Wednesday, 25 June 2014

Robert Aickman at the Freud Museum


Robert Aickman, photographed circa 1960

In his famous essay on ‘The Uncanny’ (1919) Freud was careful to let us know that he did not scare easily; that taking fright at strange things belonged, indeed, to the backward childhood of mankind, the natural fear of the body’s death and ‘the old, animistic conception of the universe’, of a world ‘peopled with the spirits of human beings.’ That said, Freud accepted that we all go through this phase and that ‘residues and traces’ of it may remain – old beliefs ‘ready to seize upon any confirmation’ of their survival and endurance. 

Freud paid special attention to the uncanny as evoked by literature because of its special appeal and privilege in terms of making the supernatural plausible to us– which is to say, ‘there are many more means of creating uncanny effects in fiction than there are in real life.’ And Freud certainly understood that a great writer of the supernatural could shake us at our cores by the skilful pretence of moving ‘in the world of common reality… he deceives us by promising to give us the sober truth, and then after all overstepping it. We react to his inventions as we would have reacted to real experiences; by the time we have seen through his trick it is already too late…’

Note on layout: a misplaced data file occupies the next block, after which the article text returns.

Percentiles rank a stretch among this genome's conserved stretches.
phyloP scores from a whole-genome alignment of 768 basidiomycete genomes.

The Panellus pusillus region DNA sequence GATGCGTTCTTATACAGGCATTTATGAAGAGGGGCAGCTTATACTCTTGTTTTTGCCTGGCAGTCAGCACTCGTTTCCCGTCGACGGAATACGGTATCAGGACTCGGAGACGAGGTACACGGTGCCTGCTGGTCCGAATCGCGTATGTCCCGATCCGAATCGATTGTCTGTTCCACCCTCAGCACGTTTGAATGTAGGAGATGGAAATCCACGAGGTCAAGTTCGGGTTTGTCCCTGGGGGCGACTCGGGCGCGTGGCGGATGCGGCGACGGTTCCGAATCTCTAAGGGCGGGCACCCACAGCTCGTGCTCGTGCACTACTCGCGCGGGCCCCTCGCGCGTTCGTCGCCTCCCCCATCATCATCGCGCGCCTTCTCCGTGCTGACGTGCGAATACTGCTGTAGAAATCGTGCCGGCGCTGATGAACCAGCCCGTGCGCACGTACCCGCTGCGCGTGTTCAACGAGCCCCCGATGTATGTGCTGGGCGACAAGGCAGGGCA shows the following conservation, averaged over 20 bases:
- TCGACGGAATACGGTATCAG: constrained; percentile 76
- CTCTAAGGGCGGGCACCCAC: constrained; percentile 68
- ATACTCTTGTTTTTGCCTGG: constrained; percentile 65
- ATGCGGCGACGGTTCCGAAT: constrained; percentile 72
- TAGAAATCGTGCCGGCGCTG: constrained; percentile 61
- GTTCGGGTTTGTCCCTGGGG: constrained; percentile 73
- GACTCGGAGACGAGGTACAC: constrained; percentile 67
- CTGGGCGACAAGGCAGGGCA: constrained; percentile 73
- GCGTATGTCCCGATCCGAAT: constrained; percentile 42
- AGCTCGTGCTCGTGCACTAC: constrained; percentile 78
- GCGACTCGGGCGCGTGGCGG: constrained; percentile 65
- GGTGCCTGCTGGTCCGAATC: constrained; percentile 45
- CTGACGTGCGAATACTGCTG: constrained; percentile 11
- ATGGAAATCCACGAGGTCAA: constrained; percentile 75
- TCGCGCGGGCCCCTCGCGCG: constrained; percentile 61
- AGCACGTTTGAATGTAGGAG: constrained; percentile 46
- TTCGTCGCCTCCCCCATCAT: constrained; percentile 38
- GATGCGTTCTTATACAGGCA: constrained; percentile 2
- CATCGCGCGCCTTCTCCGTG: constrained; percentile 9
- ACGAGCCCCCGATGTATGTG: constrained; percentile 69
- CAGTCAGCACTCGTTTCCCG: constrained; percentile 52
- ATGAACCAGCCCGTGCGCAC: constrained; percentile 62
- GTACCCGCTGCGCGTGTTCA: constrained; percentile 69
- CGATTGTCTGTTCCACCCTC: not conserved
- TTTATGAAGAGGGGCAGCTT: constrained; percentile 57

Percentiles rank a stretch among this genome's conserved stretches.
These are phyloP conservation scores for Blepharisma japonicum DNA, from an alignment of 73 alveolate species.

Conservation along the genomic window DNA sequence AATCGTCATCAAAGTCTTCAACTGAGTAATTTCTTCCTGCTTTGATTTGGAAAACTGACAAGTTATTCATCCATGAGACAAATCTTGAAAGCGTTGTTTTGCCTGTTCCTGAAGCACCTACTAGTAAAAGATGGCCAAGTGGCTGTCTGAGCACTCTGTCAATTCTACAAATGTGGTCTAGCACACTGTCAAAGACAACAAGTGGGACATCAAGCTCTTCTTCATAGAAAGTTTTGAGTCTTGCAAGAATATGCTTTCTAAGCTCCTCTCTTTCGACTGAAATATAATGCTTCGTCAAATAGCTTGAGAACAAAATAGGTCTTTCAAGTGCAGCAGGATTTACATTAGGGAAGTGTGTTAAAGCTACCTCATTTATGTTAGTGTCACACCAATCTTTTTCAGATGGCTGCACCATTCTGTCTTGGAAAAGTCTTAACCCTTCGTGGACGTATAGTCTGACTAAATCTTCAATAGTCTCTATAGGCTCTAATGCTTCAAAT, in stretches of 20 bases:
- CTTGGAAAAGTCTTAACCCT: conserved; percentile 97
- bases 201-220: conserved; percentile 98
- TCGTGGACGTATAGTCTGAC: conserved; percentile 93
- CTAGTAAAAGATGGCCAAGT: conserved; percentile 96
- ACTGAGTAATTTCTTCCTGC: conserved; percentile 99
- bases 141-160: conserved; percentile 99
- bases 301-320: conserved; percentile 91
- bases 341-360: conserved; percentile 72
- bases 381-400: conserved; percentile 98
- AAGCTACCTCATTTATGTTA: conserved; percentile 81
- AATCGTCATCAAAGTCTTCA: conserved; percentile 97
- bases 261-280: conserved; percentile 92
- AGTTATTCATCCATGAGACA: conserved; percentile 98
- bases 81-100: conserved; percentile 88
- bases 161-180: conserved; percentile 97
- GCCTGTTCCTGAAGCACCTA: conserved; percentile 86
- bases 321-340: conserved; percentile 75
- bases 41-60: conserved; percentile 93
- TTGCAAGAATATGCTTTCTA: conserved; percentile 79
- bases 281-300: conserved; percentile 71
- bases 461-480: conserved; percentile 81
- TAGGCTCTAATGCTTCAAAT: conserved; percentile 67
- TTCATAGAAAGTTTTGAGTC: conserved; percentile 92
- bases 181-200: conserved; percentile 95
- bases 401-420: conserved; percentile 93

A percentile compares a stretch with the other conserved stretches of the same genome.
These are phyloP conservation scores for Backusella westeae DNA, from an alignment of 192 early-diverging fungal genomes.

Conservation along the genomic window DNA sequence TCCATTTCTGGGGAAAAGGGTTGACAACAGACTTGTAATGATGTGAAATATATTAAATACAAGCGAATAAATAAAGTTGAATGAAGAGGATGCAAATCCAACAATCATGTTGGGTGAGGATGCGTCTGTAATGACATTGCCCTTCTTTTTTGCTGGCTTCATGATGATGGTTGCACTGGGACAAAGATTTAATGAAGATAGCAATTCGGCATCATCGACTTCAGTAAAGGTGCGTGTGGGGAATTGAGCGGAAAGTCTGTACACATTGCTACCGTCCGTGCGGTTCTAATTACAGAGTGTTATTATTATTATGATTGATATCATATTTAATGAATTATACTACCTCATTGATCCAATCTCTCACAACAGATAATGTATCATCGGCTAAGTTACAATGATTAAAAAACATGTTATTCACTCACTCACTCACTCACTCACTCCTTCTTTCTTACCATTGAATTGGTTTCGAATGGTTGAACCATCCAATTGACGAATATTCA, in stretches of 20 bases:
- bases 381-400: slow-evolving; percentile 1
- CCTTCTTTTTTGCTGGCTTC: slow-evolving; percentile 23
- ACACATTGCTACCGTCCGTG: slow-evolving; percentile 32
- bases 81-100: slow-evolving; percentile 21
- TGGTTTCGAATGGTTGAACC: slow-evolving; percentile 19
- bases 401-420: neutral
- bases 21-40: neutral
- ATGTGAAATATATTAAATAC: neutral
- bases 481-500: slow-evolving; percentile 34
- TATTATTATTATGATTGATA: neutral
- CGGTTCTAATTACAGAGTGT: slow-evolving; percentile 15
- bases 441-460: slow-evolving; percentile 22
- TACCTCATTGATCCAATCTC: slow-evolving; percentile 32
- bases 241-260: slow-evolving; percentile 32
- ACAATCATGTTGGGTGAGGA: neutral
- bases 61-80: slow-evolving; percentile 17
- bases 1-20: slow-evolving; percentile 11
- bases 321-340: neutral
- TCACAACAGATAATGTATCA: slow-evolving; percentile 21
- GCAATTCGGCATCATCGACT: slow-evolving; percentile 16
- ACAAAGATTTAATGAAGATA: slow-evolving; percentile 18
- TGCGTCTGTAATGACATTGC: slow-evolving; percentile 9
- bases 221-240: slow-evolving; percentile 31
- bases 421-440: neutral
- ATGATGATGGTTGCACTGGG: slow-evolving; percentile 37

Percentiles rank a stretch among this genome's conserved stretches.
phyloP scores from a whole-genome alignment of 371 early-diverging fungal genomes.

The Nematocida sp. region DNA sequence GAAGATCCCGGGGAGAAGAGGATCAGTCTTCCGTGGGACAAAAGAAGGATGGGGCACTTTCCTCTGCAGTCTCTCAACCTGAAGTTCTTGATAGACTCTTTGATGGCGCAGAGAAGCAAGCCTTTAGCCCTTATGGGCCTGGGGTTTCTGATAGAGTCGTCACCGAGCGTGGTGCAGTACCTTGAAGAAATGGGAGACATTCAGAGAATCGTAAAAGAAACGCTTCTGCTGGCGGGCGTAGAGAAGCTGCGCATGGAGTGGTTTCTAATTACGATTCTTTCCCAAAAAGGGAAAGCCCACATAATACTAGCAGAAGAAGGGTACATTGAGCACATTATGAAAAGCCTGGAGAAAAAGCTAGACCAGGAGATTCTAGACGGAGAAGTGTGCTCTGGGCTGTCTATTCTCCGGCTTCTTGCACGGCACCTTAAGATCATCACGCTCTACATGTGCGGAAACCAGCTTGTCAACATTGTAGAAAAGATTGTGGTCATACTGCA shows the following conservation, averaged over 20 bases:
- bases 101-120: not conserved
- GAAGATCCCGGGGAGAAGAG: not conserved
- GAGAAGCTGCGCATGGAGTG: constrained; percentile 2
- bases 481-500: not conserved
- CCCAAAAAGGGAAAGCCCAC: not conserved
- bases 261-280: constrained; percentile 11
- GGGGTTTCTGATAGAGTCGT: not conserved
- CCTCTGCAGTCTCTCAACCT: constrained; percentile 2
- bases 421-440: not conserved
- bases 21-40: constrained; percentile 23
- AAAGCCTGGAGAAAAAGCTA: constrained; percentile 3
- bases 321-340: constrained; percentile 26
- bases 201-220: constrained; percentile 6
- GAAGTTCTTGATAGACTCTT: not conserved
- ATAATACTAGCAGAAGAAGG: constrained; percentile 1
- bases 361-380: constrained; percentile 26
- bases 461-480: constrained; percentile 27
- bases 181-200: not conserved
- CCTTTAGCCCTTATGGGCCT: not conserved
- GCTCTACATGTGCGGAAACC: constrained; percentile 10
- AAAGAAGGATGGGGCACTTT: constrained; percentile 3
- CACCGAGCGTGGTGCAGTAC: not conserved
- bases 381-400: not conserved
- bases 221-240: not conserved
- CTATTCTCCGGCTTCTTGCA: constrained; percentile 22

I note all of this in advance of a special event that I am compering tomorrow night, Thursday June 26, at the Freud Museum in Hampstead. The occasion is the centenary of the birth of Robert Aickman, the brilliant English author of ‘strange stories’ whose work I’ve been privileged to publish in Faber Finds and who is now being offered by the main Faber list in glorious-looking new editions. All tickets to the event are already sold, which is a tribute to Aickman’s ardent following but also, I imagine, to the drawing powers of the two gentlemen who will be reading from Aickman’s work and discussing his influence with me: Reece Shearsmith and Jeremy Dyson, formerly of Royston Vasey.